US Oil Imports: Why it is Difficult to "Fix" the Situation - Looking at a Few Graphs
With all of our problems in the Gulf of Mexico, we think about importing more from elsewhere. Let's look at some graphs of net imports of crude oil and refined products, and of some US production amounts, to see what is happening now. Perhaps this will give us insight as to what to expect going forward, and how many options we really have with respect to oil imports.
As one can see, US net imports peaked in 2005, and have been declining ever since. The year 2005 was the year the world hit its production plateau. This is precisely the pattern one would expect, if world oil production is flat, while demand from oil exporters and China is growing.
(Net imports are imports minus exports. Imports tend to be mostly crude oil. Exports tend to be mostly refined products. Some of the exports go to the same countries as the imports were from--we just return some of the product after processing.)
Part of the problem is of course that some of the countries we are importing oil from are declining in production, and can therefore send us less. Net oil imports from Mexico have declined by about half since reaching their peak.
Part of the reason that imports can be down is because US crude oil production is up by about 400,000 or 500,000 barrels a day--not really a huge amount, but it helps, when imports are trending down.
One of the reasons that US oil production could trend up is the higher oil prices in world markets since about 2004. Even now, prices are high, relative to prices in the several years prior to 2004.
One of the places where oil production is up is the Gulf of Mexico. The recent increase in production is due to greater deep water production, made possible by higher oil prices and improvements in technology.
Another place oil production is up is in North Dakota, due to increased production from the Bakken. While the upslope is steep, the total increase in production does not come close to meeting US needs.
Meanwhile, Texas oil production--the US's largest state in oil production--has stayed flat, despite high oil prices, the use of enhanced oil recovery methods, and improvements in technology.
Alaska's oil production has continued to decline, despite high oil prices and improved technology. If production is not brought up, at some point in the not too distant future the pipeline carrying Alaskan oil to the US 48 states will no longer be able to operate, because the amount in it will be below its minimum operating level.
The other bright light in holding the US import needs down is ethanol, now being substituted for part of gasoline needs. (Most of the ethanol in Figure 10 is US produced, but it does also reflect imports and export of ethanol, to the extent they have taken place.) Now that "the blend" wall of 10% of gasoline is being reached, one would expect this area of growth in fuel available to Americans is being cut off (unless the blend maximum is raised to 15%).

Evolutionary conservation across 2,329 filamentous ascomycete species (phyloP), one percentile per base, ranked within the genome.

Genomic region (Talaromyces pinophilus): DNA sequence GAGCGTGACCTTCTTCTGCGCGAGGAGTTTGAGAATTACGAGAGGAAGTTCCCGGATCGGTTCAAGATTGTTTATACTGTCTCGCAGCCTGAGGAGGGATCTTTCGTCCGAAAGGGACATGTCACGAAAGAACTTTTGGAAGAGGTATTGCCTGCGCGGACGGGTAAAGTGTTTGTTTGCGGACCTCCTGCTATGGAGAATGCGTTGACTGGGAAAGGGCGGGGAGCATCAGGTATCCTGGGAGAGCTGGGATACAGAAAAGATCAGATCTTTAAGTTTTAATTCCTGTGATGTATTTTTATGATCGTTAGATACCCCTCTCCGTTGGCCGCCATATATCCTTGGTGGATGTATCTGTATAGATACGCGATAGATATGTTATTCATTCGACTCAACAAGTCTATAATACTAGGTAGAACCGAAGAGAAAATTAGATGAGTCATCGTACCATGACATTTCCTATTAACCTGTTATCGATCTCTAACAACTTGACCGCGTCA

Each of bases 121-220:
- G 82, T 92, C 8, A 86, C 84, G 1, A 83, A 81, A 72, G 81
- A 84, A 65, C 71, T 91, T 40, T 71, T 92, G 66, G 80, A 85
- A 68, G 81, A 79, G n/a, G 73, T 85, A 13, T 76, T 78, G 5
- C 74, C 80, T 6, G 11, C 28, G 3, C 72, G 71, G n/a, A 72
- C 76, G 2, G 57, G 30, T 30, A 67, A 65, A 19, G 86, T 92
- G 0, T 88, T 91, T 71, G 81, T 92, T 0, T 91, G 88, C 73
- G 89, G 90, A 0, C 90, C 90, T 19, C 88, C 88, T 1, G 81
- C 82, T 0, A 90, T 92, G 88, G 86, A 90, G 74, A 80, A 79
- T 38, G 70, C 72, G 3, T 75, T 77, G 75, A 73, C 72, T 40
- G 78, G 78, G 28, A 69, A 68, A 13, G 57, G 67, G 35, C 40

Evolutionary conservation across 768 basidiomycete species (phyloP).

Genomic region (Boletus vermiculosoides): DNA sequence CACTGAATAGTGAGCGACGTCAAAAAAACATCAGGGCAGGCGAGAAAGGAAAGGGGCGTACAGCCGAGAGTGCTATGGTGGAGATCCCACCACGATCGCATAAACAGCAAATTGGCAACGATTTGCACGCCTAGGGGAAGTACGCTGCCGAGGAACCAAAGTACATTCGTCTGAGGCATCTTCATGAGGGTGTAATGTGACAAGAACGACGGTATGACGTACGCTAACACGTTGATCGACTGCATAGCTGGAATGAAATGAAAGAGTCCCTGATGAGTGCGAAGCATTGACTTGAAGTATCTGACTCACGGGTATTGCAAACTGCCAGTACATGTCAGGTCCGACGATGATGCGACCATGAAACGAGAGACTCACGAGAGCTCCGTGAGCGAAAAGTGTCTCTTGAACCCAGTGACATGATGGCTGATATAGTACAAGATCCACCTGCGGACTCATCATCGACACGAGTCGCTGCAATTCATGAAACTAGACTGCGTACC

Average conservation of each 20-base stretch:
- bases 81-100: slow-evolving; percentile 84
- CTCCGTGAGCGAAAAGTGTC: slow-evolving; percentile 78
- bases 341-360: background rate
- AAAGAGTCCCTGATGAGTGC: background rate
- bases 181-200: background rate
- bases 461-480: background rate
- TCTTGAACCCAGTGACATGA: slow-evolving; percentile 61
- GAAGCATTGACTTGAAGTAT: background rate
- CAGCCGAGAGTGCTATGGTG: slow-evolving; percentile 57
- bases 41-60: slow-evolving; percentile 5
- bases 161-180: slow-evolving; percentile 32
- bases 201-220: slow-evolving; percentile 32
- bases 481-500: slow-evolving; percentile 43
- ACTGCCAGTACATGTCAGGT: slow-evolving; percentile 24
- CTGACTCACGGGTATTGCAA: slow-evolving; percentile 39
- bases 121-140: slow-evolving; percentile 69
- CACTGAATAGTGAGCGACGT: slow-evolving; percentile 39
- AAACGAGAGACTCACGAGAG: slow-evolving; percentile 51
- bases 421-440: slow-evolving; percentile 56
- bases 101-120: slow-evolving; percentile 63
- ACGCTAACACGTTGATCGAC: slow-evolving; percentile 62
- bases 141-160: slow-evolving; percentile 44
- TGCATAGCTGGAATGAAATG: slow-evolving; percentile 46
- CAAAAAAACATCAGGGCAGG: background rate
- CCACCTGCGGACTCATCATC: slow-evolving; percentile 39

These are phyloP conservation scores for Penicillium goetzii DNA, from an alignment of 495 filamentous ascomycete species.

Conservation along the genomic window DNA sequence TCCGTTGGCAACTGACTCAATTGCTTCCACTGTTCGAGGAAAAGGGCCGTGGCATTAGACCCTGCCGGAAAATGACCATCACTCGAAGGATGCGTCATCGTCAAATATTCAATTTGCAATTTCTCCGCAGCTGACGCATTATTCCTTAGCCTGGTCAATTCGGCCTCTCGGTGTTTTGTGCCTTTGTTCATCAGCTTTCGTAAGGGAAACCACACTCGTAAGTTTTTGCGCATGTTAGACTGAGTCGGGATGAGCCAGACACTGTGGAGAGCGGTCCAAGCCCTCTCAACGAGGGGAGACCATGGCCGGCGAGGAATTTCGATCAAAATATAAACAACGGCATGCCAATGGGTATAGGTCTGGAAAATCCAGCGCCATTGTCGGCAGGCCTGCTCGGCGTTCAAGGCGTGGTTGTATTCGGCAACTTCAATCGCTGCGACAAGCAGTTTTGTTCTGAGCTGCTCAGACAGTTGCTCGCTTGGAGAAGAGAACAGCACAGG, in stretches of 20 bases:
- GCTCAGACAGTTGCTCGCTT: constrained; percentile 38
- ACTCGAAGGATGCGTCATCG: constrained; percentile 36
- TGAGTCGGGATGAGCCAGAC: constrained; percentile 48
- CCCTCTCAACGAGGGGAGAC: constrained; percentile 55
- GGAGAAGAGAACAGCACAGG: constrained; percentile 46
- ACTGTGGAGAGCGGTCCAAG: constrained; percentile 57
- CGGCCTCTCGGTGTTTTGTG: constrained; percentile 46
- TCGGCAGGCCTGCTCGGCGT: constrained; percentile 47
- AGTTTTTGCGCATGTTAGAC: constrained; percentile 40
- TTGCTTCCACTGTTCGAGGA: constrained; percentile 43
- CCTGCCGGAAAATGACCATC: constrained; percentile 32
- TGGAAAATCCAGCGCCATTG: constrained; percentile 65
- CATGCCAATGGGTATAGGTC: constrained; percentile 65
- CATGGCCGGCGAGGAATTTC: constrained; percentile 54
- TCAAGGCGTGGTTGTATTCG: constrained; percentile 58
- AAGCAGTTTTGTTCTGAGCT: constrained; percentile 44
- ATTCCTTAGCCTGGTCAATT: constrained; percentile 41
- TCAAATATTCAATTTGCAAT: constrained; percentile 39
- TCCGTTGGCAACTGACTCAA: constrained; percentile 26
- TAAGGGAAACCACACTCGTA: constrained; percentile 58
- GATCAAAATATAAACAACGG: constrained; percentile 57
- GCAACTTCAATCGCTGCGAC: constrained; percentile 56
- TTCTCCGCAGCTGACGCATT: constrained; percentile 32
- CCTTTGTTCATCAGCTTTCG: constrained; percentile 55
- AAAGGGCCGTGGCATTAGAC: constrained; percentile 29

Part of the reason that oil imports can be down so much is that the consumption of oil products is lower, because of recession (tied at least in part to high oil prices). Figure 11 shows that oil consumption now appears to be trying to turn back up. If consumption is to increase, we will need some source of more product, either internally supplied, or through imports. Of course, there is a not-too-insignificant chance the US will slip back further into recession, and US demand will drop further.
Looking at where our imports are coming from, we see Canada is on top. The next three slots are filled by OPEC countries. Mexico is dropping rapidly as a source of net imports, and now seems to be down to fifth. If we don't like imports from Canada (or Canada decides to reduce sending them to us, because it needs them for its own use), our next choices for sources of oil imports look less than ideal.
Of course, some people are hopeful that Iraq will be able to ramp up production. If that happens, it is theoretically possible that world production will again rise by a few million barrels a day, and available oil for exports may increase a bit.
Another theoretical place for increased production is Saudi Arabia, with its much publicized "spare capacity". My "take" on the situation is that this spare capacity is only available at prices higher than the $70 - $85 barrel price range we recently have been in. We have already seen that the world economy does not "do well" with very high oil prices, so it is not clear whether the right conditions for production of this spare capacity will be reached in any reasonable time period. Also, part of the spare capacity requires completion of a refinery which is not yet ready, so this is still a ways off. By the time the spare capacity finally comes on line, it may be needed to offset declines in Saudi Arabian production elsewhere.
We don't know how quickly future oil imports will fall. If recent past patterns from Figure 1 continue, net imports may continue to fall quickly--hopefully not as quickly as illustrated in Figure 13, but it is not completely outside the realm of possibility.
The drop in imports we have seen to date are in a world with flat oil production. We really don't know what happens when world oil production in total begins to decline--it seems as though total world exports / imports are likely to drop even faster than the past.
Our biggest source of imports is Canada--but Canada is not really all that large a producer of oil, and its production is almost flat (with increases in oil sands production offsetting decreases in other production). Canada depends on oil imports itself, so if there is a shortfall, Canada may be under pressure to reduce exports.
All of these things lead to a lot of uncertainties. While these graphs don't provide many answers, perhaps they can provide a little insight into the current situation.